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1914 Boston Braves

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    Al Martin


    The nephew of former Raiders cornerback Rod Martin, Al grew up a die-hard Dodgers fan during Los Angeles' glory days of the late 1970s but found major-league success as an outfielder with the Pirates. Originally drafted by the Braves, Martin nearly quit pro ball when his career stalled in Double-A Greenville in 1991, but pep talks from Hank Aaron and Willie Stargell convinced him to keep at it. He reached the majors with Pittsburgh in 1993 and the next season began a string of seven-plus seasons in which he consistently posted double-digit totals in both home runs and stolen bases.

    Although he wasn't a very selective hitter, Martin was most successful batting near the top of the order. When the power-hungry Pirates tried to move him down to the three-spot, he struggled. Martin pouted in 1998 when Gene Lamont announced he would be platooning with the untested Manny Martinez, and would have been dealt to Arizona the following spring had Diamondbacks outfielder Bernard Gilkey not refused a move to Pittsburgh. Instead, Martin stayed with the Bucs, underwent laser eye surgery, and turned in his most productive season yet, batting .277 with 20 stolen bases, 24 homers, and 63 RBIs.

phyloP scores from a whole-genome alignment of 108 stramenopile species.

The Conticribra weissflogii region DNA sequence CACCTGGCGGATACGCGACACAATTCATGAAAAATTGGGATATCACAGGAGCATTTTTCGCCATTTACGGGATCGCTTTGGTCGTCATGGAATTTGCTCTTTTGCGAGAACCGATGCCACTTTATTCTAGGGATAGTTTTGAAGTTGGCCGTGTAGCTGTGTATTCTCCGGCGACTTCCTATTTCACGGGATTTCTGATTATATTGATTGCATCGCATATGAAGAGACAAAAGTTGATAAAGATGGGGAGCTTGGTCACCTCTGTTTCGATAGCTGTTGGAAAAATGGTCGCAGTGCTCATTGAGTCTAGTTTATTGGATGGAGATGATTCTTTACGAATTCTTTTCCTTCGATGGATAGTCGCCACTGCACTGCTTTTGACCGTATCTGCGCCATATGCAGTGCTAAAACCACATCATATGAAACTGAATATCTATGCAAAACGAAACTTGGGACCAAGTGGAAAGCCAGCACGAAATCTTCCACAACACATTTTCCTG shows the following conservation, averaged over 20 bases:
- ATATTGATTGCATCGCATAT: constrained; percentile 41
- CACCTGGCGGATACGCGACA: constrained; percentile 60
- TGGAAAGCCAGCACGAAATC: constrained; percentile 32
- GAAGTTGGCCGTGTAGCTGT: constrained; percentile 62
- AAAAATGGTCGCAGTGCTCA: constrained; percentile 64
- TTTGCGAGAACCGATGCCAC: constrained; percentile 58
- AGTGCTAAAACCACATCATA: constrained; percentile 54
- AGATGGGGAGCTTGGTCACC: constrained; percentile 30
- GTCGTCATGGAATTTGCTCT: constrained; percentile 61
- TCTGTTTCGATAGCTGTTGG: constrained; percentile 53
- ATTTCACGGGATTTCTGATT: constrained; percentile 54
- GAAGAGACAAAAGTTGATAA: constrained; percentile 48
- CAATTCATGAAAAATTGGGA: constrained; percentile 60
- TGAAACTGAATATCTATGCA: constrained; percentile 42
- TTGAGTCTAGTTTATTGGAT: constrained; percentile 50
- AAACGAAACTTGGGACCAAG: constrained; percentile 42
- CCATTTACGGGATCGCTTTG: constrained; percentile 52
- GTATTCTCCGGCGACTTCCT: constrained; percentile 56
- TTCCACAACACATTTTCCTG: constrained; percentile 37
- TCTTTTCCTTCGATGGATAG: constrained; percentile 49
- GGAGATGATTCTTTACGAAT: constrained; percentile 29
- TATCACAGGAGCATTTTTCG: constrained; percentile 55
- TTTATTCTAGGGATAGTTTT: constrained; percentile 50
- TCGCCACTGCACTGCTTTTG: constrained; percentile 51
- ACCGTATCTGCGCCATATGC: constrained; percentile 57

Resurrecting his career didn't keep Martin off the trading block. In February 2000, he was sent to San Diego for veteran outfielder John Vander Wal and was immediately named the Padres' starting left fielder and leadoff hitter. The honeymoon ended a month later, however, when Martin was arrested for a woman claiming to be his wife. Martin, already married to another woman, was eventually charged with bigamy.

    Martin hit .306 in limited duty with the Padres, but was sent to Seattle at the trading deadline for John Mabry and Tom Davey. A year later, Martin was the topic of another bizarre news item when a newspaper reported that contrary to his professional bio, he had never played college football at USC. (JGR)

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